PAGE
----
One kink in this logic is that it is sometimes possible for a staff person to hold more than one position. This would require a many-to-many relationship which requires a junction table in the middle. For example, if a staff person could hold multiple positions then you would create a new junction table called something like StaffPosition which would have a StaffId and PositionId column in it. This table, then would have one-to-many relationships between it and Staff (on StaffId) and Position (on PositionId). This would make updating the data more complicated, but walking through that is slightly out of the scope of this response.

Actions

Finally, the actions that you define would impact how you are going to interact with these tables. Going through each of your items, I'll give you my best guess on what those would look like (assuming that a Staff person can only hold one position).

  1. Not an action
  2. Not an action
  3. Carry out transfer of staff - perform an UPDATE on the Staff table that changes the PositionId to the new position.
  4. Carry out promotion of staff - perform an UPDATE on the Staff table that changes the PositionId to the new position.
  5. Carry out removal of staff - in this case you might want to do two things: (1) Add a boolean / bit field to the Staff table that indicates whether the staff person is currently employed - you would turn that to OFF in this case and (2) set the PositionId to NULL. You could also, of course, delete the row in the Staff table, but you may need to access this data later (or they may be rehired).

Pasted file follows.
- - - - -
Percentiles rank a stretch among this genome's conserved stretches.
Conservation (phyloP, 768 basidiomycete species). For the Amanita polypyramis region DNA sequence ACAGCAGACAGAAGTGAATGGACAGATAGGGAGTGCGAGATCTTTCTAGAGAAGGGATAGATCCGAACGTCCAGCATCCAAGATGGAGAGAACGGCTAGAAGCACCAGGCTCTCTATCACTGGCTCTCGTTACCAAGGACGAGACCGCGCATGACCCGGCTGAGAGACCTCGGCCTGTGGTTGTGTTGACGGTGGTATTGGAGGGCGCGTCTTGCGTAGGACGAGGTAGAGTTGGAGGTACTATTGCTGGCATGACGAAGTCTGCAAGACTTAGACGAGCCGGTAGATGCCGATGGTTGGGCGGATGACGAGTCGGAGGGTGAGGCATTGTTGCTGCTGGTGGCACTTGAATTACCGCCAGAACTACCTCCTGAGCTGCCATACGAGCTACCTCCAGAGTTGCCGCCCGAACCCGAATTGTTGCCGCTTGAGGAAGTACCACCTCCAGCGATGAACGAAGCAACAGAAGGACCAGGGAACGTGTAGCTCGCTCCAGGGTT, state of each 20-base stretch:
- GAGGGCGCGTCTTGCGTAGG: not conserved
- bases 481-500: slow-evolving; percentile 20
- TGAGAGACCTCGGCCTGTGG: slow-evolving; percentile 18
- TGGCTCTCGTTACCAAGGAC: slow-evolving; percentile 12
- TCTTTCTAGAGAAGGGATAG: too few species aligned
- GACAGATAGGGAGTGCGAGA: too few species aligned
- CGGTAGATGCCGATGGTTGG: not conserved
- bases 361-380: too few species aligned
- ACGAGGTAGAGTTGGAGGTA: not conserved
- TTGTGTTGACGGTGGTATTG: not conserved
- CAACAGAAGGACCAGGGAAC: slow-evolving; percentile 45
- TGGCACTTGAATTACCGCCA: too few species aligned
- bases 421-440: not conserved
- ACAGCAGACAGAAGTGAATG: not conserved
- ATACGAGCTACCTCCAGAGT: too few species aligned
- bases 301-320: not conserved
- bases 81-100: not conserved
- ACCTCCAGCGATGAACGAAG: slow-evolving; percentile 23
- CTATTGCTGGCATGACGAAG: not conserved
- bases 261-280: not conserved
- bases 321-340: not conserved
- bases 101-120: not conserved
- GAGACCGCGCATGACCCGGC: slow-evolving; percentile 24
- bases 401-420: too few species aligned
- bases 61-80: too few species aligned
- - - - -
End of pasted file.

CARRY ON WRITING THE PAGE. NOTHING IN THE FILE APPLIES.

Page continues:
6. Carry out addition of staff - this would be a simple INSERT into the Staff table, assigning the appropriate PositionId as applicable.
  7. Answer simple queries - the basic schema I've proposed would allow that through some simple INNER JOINS on the proposed tables.

One thing I would mention is that in this configuration, you will need to have additional administrative functions to allow users to not only add Staff persons, but also add / delete Positions, Programmes, Departments, and Facilities (or you can use SQL to do that yourself).

Conclusion This is a very simple overview and I could see the data model getting pretty complex in your situation. But hopefully this will give you and idea of where to start and how to do so.

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  • wow... this is great. Still reading tho... was thinking of adding students. Aug 25, 2018 at 13:28
  • A Student table would not be much different from a Staff table - go through the same steps (identify the objects, relationships, and actions). Without setting up a consulting gig, I'm not sure how much more help I can be in this format. Aug 27, 2018 at 11:14
  • okay thanks. Then in the aspect of doing login, i.e one login for both admin, lecturer and student what do you suggest? I was thinking of having a user table but then when admin is creating a user(lecturer/student) the insert statement will have to insert into multiple tables lets say 2 tables Aug 28, 2018 at 11:53
  • Logins can generally be completely disconnected from the objects that might represent them in the database. You may want to create an admin user who can perform all functions in the database, whereas a department head or administrator may only be able to add/remove students from classes in their department, and a student may only be able to perform SELECT statements on their classes. If you need to associate a "user" with a student/professor/etc. you might then want to create some many-to-many tables (e.g., User -> UserStudent <- Student, etc.) to keep those associations. Aug 29, 2018 at 12:08